July 4

Ori Gorfine is chief operating officer and Mark Crick is chief executive officer of Balance Gym.

Balance Gym offered a one-day special on June 25: Join today and receive $25 off one month’s dues. Such specials probably are recognizable to anyone who has passed or entered a gym. Specials and discounts are a fixture of an industry that learned through decades of trial and error the pricing necessary to compel someone to invest time and money in exercise.

But fitness enthusiasts were surprised and outraged when D.C. Council Chairman Phil Mendelson (D) introduced a 5.75 percent sales tax on all wellness services in his $12 billion budget that is set to take effect Jan. 1. The council approved the budget 12 to 1, but Mendelson had released the budget only 18 hours before the vote.

The District didn’t have to tax gym memberships. The budget slashes funding for housing subsidies to senior citizens and includes an array of tax cuts that affect all residents. For example, the budget creates a new tax bracket for residents earning from $40,000 to $60,000 and decreases their income tax rate by roughly 1.5 percent. The budget also increases the standard deduction for single people or married couples while lowering the tax rate for those earning from $350,000 to $1 million.

Also included in the budget was an expansion of the sales tax to several new services — increases, Mendelson argued, that are necessary to expand the District’s tax base, increase revenues and make its tax policy more competitive.

This notion that D.C. must expand its tax base to increase revenues to cut income taxes is erroneous. The District is already one of the most heavily taxed cities in the country. It taxes three times as many services as Virginia and nearly two times as many as Maryland . Mendelson also cherry-picked which services to tax, exempting beauty salons and construction firms . The District has registered back-to-back budget surpluses. It is making more money than it spends. Is increasing taxes on wellness necessary?

The answer is no. The potential risks of taxing wellness far outweigh the $5 million the city is projected to raise. The wellness tax is potentially harmful: It will disproportionately affect small businesses, deter low-income residents from pursuing a healthier lifestyle and undermine the city’s image as the fittest in the country .

Although the District routinely ranks last in the nation in supporting small business, the fitness industry is predominately run by locally owned small businesses. From health clubs to yoga and spin studios to personal trainers, the high cost of operating a fitness business leaves a small profit margin, which deters larger corporations from investing. Small business takes up the slack, providing health and wellness services the city doesn’t. The tax would hurt these small businesses, which anchor neighborhood development and give back to their communities.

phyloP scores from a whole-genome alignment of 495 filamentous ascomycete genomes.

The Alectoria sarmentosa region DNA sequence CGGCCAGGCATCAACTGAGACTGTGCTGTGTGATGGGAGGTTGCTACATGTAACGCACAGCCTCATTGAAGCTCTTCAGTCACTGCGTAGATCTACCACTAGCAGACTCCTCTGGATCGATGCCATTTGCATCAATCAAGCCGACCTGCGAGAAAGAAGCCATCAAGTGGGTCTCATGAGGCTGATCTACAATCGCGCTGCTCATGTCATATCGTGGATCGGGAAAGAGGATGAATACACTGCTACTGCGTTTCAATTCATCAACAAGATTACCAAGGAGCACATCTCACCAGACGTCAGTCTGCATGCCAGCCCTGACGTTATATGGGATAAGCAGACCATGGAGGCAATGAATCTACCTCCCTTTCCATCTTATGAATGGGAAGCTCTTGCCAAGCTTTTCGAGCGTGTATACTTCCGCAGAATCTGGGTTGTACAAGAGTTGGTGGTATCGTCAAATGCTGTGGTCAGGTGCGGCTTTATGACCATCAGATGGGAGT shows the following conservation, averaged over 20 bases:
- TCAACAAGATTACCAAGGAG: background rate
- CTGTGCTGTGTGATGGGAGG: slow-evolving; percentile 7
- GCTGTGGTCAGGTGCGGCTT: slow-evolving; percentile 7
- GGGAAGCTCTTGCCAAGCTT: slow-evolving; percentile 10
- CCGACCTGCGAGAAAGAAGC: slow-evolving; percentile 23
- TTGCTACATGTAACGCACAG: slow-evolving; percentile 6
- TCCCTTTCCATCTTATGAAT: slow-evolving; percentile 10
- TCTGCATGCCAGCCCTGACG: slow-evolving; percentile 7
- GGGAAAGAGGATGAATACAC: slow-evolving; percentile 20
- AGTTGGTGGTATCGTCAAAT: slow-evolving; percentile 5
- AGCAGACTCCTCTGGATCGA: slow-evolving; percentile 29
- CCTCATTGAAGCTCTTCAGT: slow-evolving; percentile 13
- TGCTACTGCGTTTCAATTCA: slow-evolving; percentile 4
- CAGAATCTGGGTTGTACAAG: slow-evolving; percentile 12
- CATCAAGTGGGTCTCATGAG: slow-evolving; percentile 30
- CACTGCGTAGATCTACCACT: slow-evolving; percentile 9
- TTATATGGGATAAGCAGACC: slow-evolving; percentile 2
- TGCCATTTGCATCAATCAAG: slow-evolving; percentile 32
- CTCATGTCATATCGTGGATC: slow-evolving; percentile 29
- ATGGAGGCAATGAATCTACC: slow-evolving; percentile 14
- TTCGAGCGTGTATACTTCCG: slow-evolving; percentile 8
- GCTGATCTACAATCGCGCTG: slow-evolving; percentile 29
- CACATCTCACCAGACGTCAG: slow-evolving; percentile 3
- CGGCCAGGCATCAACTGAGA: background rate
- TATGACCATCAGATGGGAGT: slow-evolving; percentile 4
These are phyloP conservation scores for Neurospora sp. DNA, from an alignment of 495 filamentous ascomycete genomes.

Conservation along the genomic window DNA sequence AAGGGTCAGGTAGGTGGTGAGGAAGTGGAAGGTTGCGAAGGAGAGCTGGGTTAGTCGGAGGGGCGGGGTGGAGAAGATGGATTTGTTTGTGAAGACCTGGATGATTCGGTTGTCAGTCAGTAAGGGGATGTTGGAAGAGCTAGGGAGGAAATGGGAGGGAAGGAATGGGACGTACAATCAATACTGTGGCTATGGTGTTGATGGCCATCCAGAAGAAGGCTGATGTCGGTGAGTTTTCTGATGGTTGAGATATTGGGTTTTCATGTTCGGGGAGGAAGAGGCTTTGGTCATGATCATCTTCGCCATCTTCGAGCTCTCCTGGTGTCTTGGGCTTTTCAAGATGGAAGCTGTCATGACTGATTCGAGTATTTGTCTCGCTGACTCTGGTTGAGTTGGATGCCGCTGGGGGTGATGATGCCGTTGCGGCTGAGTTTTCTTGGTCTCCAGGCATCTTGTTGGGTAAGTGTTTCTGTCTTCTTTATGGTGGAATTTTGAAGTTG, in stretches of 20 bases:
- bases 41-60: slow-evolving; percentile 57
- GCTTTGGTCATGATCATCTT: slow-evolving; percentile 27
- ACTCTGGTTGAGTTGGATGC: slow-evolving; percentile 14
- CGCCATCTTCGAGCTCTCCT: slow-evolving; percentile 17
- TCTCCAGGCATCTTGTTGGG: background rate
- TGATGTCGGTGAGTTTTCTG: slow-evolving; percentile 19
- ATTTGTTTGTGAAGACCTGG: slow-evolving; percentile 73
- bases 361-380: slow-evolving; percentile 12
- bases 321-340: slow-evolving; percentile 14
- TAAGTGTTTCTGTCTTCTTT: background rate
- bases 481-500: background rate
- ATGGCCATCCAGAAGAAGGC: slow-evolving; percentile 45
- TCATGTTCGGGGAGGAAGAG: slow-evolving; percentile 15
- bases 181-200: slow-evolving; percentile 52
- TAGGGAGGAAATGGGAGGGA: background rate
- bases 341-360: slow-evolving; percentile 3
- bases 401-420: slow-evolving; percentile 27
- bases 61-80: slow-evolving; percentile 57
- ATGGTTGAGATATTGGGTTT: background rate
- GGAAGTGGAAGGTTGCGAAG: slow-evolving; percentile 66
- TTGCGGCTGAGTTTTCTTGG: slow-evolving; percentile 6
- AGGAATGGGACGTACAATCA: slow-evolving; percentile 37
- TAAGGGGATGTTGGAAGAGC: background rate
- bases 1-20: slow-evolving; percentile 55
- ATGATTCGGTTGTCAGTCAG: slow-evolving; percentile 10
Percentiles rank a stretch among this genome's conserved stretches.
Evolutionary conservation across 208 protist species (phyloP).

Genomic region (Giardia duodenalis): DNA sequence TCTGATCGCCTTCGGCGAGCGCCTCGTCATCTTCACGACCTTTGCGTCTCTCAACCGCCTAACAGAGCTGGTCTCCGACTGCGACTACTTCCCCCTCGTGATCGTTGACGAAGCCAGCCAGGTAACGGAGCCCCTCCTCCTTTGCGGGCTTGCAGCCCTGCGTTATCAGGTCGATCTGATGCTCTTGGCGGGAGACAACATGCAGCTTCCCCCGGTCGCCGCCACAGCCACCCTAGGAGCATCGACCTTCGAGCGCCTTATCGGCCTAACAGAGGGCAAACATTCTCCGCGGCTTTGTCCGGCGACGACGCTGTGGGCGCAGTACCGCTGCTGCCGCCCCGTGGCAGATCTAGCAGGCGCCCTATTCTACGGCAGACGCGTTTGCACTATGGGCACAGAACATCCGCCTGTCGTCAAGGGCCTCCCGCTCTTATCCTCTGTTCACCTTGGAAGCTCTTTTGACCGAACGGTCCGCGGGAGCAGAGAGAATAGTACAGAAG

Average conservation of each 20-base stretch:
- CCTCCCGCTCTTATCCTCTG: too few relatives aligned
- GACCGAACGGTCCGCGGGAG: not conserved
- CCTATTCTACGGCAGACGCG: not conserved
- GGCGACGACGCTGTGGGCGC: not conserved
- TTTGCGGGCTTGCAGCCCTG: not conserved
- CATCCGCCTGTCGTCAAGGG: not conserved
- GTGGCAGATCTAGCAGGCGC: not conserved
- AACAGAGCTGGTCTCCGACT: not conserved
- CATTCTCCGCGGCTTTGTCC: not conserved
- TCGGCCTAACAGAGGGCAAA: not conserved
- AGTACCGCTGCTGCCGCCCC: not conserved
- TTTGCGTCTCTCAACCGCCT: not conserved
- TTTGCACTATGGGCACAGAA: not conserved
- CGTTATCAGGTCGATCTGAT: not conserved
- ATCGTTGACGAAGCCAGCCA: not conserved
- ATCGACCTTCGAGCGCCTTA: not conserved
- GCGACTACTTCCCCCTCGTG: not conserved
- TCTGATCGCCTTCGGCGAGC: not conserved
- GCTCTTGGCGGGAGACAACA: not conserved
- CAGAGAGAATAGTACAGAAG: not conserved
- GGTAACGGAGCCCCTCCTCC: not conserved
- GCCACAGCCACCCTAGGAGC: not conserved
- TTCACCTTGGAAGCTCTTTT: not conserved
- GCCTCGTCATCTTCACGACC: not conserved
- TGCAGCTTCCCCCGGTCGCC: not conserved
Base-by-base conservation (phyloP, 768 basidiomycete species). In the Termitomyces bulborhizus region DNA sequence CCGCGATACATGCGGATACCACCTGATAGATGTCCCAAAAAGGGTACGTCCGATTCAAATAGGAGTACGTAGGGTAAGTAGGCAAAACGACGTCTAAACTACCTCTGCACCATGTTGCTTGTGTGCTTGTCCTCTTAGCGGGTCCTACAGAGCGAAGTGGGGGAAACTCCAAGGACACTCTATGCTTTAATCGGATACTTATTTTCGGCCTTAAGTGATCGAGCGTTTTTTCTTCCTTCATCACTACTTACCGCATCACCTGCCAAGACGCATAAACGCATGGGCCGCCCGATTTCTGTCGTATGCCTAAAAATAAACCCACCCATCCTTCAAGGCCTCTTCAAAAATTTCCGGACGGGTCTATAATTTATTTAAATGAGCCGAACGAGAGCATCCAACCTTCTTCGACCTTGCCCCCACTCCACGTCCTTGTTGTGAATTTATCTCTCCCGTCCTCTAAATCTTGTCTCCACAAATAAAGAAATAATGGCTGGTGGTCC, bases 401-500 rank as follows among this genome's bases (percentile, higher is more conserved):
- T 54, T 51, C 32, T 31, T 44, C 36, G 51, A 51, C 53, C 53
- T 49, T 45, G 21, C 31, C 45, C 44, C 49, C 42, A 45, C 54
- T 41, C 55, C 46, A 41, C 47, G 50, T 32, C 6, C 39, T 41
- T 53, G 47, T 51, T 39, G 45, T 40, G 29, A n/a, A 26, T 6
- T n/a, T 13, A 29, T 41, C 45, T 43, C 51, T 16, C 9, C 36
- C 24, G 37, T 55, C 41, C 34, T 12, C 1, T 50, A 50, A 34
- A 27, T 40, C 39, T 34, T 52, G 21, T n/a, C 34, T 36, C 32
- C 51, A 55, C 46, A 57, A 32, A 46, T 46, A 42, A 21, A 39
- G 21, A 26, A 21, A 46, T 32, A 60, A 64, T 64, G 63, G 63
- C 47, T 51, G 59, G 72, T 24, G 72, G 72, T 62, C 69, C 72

While punishing those who pursue a healthier lifestyle, this tax makes wellness less affordable for the thousands of Washingtonians who should be encouraged to be more active, including the 22 percent of residents who are obese. It’s counterintuitive that while our city and nation struggle with a health crisis, the District would increase the costs for those who prioritize their wellness and increase the barrier for those who do not.

When D.C. fitness businesses launched a coalition backed by thousands of Washingtonians to remove this tax, we explained the nuance of our industry and the detrimental impact of this tax. Unfortunately, Mendelson dismissed our concerns.

And when we found champions in council members David Catania (I-At Large) and Jack Evans (D-Ward 2) to introduce a revenue-neutral solution that would have eliminated the wellness tax while maintaining tax relief, Mendelson still opposed our efforts. Catania’s win-win solution would have removed the tax by slowing down the rate of the corporate tax reduction, which would have saved enough revenue to eliminate the wellness tax. Unfortunately, good governance did not win over politics and the amendment failed in a 9 to 4 vote. In the end, the council approved an additional tax that is poor policy at best and potentially life-threatening at worst.

Those who doubt that a $60 annual price increase will have an impact should know that when we offered our one-time $25 membership special, we sold more memberships that day than any other day of the year.